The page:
I live on the ground floor of a two story building and have been suffering from water leakage. The building is very old and when it rains, the rainwater seeps into the wall and eventually makes its way onto my ceiling and into my walls. I have had numerous discussions with my upstairs neighbor. He claims that it isn’t his issue because the problem existed before his purchase of the apartment and therefore the issue is between me and the previous owner of his apartment. To get estimates I brought three companies which deal with water leakage and they all agreed that it was a major job and would cost in the vicinity of fifteen thousand dollars. My neighbor, who any case wasn’t really interested in doing anything, brought a builder (not a person who specializes in fixing leaking walls) who gave a price of about three thousand dollars. The vast difference in price stemmed from the type of job the builder was planning on doing. Whereas the water leakage companies planned to do a basic job involving reconstruction of problematic areas, the builder only planned to apply sealant –which my companies claimed is only a temporary solution. Furthermore, whereas the water leakage companies guarantee their work, the builder does not, lending credence to the claim of my companies. Finally, with the rainy season fast approaching and my neighbor’s lack of co-operation, I myself brought a company to fix the problem. At that point, my neighbor said he would refuse access to his apartment unless I signed an agreement that no matter what I pay, he would only need to pay fifteen hundred dollars, half of the cost that the builder would have charged. Having no choice I signed the agreement. Is our agreement binding?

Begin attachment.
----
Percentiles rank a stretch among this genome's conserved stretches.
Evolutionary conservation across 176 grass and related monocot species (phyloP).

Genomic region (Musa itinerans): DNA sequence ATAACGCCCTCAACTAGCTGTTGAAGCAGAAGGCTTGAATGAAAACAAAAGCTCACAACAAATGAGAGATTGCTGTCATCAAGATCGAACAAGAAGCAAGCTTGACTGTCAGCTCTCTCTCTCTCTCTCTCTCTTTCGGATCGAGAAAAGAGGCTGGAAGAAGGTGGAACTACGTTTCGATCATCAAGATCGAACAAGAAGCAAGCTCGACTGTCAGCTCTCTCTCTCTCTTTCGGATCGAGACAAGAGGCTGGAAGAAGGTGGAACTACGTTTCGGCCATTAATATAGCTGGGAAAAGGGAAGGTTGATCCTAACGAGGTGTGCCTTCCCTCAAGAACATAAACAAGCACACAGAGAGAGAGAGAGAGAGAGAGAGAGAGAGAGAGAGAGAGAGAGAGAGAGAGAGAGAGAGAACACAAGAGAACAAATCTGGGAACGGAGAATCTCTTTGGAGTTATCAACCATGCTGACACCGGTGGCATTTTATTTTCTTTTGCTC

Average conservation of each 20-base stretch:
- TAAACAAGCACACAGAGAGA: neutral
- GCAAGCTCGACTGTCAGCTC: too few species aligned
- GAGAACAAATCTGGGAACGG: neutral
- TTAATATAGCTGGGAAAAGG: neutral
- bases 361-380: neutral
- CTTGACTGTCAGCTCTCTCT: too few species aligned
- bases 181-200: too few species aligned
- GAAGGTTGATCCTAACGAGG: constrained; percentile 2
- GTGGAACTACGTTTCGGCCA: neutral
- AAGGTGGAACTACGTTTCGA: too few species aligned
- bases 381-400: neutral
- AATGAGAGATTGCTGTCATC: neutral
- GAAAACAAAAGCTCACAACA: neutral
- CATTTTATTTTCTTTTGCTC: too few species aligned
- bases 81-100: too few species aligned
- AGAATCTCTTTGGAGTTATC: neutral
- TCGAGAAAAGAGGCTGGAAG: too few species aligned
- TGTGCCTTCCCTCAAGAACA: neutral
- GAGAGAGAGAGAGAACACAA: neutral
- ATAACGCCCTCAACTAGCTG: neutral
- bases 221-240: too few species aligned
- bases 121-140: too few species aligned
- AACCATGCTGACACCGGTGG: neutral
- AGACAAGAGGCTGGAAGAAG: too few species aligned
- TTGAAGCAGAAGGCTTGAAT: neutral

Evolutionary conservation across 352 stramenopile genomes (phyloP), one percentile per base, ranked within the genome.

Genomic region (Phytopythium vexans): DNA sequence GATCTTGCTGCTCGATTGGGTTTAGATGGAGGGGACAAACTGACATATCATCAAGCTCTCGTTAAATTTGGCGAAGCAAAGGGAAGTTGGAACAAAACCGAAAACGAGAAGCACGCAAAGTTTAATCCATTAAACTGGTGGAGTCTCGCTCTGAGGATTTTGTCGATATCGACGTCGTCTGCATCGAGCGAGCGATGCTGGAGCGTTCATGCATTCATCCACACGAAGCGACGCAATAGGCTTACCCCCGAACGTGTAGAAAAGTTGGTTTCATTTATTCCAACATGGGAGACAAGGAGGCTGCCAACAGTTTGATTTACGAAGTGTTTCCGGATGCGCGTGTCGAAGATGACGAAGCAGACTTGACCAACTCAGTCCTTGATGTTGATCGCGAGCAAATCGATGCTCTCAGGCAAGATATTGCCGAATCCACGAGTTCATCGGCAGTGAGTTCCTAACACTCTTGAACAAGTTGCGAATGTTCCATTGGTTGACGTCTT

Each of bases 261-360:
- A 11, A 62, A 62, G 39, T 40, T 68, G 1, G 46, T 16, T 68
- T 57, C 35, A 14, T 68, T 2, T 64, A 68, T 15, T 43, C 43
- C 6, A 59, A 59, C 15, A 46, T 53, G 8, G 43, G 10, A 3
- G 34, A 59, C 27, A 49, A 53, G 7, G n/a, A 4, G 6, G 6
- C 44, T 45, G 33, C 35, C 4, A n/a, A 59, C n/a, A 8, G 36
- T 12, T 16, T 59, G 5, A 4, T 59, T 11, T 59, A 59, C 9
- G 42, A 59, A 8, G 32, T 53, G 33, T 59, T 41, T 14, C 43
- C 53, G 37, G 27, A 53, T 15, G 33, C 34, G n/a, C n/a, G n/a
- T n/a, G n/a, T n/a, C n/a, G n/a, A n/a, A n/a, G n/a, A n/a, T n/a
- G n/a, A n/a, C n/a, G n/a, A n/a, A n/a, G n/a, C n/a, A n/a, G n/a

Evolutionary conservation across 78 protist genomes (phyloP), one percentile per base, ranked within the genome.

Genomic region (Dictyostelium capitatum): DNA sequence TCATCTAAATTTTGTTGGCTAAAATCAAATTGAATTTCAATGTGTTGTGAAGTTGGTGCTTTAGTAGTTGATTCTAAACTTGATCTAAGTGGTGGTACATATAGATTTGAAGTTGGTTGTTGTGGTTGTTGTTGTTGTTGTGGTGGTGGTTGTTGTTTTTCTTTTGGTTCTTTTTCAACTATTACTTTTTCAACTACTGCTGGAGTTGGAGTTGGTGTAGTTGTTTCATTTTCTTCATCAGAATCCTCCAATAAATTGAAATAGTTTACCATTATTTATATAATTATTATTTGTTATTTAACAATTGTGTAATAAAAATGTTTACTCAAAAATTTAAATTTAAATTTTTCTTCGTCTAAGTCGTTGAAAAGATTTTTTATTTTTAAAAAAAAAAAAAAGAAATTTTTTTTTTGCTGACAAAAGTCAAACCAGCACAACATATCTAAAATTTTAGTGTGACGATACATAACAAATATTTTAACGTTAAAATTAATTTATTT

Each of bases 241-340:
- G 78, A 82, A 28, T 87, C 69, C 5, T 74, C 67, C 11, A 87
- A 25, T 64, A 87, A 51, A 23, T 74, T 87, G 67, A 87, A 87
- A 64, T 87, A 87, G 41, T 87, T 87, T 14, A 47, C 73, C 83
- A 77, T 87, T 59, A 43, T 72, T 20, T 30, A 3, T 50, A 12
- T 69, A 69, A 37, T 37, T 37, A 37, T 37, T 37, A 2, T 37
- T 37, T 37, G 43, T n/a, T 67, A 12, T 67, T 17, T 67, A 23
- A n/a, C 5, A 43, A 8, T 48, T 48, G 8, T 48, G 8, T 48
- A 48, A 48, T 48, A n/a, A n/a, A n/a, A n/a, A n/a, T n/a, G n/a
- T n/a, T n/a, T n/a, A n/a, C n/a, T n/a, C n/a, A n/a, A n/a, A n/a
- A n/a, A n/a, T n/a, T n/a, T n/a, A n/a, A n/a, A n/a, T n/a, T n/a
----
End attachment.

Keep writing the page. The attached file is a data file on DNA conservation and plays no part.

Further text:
Before we can answer your question, we have to determine what you were entitled to if you had not signed an agreement. There are four questions.
The first is whether you could have forced your neighbor to participate in the cost of fixing the problem or could he have argued successfully that he doesn’t have a problem, and if you do, you should fix the problem yourself and pay for it yourself. The second issue is that even if he did have to participate, what percentage of the cost is his? Third, even if you could force him to participate in the cost of rectifying the problem and if we accept as a given that his solution was only temporary, do you have a right to force him to rectify the problem on a long term basis? Finally, is he correct that you should deal with the one who sold him the apartment?